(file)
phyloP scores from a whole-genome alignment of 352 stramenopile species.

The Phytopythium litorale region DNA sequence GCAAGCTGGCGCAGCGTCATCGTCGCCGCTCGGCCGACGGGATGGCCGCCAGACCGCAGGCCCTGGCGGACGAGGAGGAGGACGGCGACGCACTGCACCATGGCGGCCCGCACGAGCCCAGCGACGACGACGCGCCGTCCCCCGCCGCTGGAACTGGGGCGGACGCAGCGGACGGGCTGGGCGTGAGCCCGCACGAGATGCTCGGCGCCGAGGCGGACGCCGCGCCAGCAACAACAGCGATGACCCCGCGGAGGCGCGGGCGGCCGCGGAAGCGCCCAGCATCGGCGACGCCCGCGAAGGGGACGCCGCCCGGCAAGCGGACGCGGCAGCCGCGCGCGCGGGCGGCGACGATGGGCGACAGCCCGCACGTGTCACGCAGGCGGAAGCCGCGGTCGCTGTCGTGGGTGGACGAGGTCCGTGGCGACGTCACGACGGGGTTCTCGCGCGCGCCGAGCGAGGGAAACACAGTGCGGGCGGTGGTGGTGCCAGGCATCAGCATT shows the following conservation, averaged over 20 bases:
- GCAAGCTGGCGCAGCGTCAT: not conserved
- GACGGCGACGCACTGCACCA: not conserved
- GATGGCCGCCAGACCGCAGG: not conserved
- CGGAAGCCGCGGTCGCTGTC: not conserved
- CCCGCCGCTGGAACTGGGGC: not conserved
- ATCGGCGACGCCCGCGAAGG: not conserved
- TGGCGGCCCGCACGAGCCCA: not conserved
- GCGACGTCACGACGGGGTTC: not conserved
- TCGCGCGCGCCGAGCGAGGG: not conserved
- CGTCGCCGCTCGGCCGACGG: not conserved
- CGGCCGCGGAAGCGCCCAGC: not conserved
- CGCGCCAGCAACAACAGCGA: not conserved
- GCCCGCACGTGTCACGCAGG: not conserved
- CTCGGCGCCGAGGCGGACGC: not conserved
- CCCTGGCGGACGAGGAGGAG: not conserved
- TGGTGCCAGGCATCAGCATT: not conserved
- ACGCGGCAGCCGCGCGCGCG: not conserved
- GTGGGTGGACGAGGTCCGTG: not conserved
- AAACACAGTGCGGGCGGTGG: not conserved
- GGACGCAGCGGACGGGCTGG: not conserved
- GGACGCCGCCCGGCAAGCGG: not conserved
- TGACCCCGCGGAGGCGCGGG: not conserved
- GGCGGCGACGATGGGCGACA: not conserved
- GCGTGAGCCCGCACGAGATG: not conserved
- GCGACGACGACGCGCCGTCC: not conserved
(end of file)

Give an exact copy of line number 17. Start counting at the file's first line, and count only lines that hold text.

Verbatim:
- CCCTGGCGGACGAGGAGGAG: not conserved